ONE Championship: Company culture and branding as a competitive edge.
How MMA’s biggest upcoming promotion creates its own lane and manages to escape the UFC’s shadow.
As some of you might know (Mom, if you read this), I have become quite a Mixed Martial Arts (MMA) enthusiast these past few years. What initially started as a morbid -and somewhat quite common- interest in seeing people getting knocked out in brutal fashion, has slowly evolved into a genuine interest for the sport, athletes, and business dynamics of modern MMA.
Although I always had an interest in martial arts, I often found watching professional competitions underwhelming, most likely due to my lack of expertise and deep understanding of these sports, and the poor entertainment value for the uneducated viewer. I first got acquainted with MMA through the Ultimate Fighting Championship (UFC) as a teenager watching freak knockout highlights, and it eventually developed into more of a serious hobby of mine years later when living in Ireland, around the time a young Conor ‘Notorious’ McGregor started making waves.
I was sold on the character like the rest of the country, and it led me to look into the sport further. From the Ultimate Fighter shows to the pound for pound debates, the classic fights… Fast forward years later, McGregor was a global star and I was staying up most Saturdays until 5am to watch the UFC fights (European problems).
Beyond the sport itself, the business aspect is also what started to captivate me. Matchmaking, power plays, marketing and all the ‘outside of the cage’ parts of the industry started fascinating me more and more, as I watched the sport evolve and truly break into the mainstream.
UFC: A monopoly?
As a startup guy, I’m always interested in business strategy and competitive positioning. Yet when it comes to mainstream MMA, it has been hard to find any worthy competitor for the UFC. Bellator is another very popular promotion, but often considered as a cheaper alternative. Partly because the UFC was here first, but mostly because of the talent pool: While some big names have left the UFC for Bellator in recent years, many still consider the UFC as the pinnacle of MMA and a move to Bellator, like it or not, as a downgrade.
The UFC seems to have a monopoly on everything MMA (see this great presentation to go over whether the UFC can actually be considered a monopoly, or a monopsony), so where could a competing promotion get an edge?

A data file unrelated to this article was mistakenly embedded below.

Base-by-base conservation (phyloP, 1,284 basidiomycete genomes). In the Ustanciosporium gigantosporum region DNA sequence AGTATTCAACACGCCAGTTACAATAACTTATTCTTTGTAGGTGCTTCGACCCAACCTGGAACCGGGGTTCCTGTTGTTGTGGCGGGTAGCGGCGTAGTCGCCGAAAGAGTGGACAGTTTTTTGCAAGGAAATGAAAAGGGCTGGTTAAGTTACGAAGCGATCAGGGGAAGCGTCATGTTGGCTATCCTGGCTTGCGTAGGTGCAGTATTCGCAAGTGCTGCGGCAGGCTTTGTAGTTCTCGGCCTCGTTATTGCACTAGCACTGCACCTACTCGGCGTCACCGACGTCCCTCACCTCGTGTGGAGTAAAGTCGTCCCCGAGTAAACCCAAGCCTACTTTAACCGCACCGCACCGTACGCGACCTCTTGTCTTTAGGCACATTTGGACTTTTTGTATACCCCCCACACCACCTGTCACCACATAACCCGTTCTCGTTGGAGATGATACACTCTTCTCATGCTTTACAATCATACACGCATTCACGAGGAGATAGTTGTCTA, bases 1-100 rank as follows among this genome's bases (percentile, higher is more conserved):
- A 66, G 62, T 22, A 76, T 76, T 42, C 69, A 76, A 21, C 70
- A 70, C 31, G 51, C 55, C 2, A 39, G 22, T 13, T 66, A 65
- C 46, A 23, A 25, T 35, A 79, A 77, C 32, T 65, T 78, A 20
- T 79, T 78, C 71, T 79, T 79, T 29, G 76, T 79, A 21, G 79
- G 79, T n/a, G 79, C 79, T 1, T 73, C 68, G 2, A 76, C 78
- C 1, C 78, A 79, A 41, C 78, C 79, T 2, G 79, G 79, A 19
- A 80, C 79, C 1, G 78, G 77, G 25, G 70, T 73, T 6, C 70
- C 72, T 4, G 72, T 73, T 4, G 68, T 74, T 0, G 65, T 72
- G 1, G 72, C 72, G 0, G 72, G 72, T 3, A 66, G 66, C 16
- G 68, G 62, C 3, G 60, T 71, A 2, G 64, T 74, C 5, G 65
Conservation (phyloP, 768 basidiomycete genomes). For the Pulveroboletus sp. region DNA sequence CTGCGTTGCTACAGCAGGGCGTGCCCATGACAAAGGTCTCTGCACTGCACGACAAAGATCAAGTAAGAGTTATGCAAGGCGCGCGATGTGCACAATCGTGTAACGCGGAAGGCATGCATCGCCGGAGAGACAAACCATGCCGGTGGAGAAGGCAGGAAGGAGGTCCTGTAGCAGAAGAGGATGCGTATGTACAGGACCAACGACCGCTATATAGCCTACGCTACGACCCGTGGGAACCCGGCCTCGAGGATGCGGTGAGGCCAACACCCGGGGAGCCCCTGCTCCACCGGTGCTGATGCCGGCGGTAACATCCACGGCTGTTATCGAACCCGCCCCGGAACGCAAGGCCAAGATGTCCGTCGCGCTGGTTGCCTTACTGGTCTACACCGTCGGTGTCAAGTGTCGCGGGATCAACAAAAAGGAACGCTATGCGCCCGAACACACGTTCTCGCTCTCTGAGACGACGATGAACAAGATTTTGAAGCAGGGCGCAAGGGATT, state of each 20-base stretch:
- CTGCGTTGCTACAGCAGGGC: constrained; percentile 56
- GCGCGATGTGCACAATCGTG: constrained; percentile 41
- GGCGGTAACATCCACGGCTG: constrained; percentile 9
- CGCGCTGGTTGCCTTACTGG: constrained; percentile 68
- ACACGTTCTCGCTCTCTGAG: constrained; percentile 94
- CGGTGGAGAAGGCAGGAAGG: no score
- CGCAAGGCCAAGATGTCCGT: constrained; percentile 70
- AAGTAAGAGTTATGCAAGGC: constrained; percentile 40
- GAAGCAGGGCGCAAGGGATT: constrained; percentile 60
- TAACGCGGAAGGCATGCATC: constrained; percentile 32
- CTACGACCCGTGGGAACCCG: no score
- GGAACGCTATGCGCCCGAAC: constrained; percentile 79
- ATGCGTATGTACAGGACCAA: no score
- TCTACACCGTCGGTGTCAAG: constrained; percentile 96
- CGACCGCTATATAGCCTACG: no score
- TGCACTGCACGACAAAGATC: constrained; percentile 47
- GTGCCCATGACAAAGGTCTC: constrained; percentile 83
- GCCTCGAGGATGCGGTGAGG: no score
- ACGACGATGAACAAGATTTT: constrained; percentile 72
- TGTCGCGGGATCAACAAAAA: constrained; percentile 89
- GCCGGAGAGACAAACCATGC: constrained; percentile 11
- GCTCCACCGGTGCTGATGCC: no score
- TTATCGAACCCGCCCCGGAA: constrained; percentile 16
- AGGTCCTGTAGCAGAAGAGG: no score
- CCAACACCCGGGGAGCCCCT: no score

- Talent pool?
- Corporate culture?
- Potential Market?
- Product quality?
Enters ONE Championship
Based in Singapore, ONE Championship positions itself as more than a MMA promotion: “The home of Martial Arts” showcases fighters from all over the world in various disciplines: MMA, Muay-Thai, Kickboxing, Grappling.
It has been launched in 2011 but for me and many other MMA “casuals”, it was another distant Asian promotion until a somewhat recent, historic event: the first ever MMA trade. In 2018, Ben Askren, a charismatic former Olympic wrestler and undefeated ONE welterweight champion, transferred to the UFC, while Demetrious Johnson, arguably one of the greatest MMA athletes of all time and former UFC flyweight champion, went to ONE.
In a (great) article in Bleacher Report about his historical trade, Demetrious ‘Mighty Mouse’ Johnson opens up on the reasons behind his move from the UFC to ONE last year. As expected, these go beyond the size of the pay-checks:
“… It’s kind of the vibe. It’s kind of the values. In North America, people like controversy. I understand. Controversy creates emotion, creates buzz. Over in Asia, you see a lot more respect and athletes who have honour, integrity and discipline.”
— Demetrious Johnson
Throughout his 11-title defenses, Johnson has never been one to trash-talk or ignite controversies, which seemed to be a source of issue in his relationship to the UFC. Over the past few years, with the rise of Conor McGregor (not the first to do it, but maybe one of the first with such a platform), trash-talking and controversies have been at the forefront of the UFC strategy for promoting fights.
In an interview with MMA Fighting.com, ONE’s CEO Chatri Sityodtong states his stance on the topic: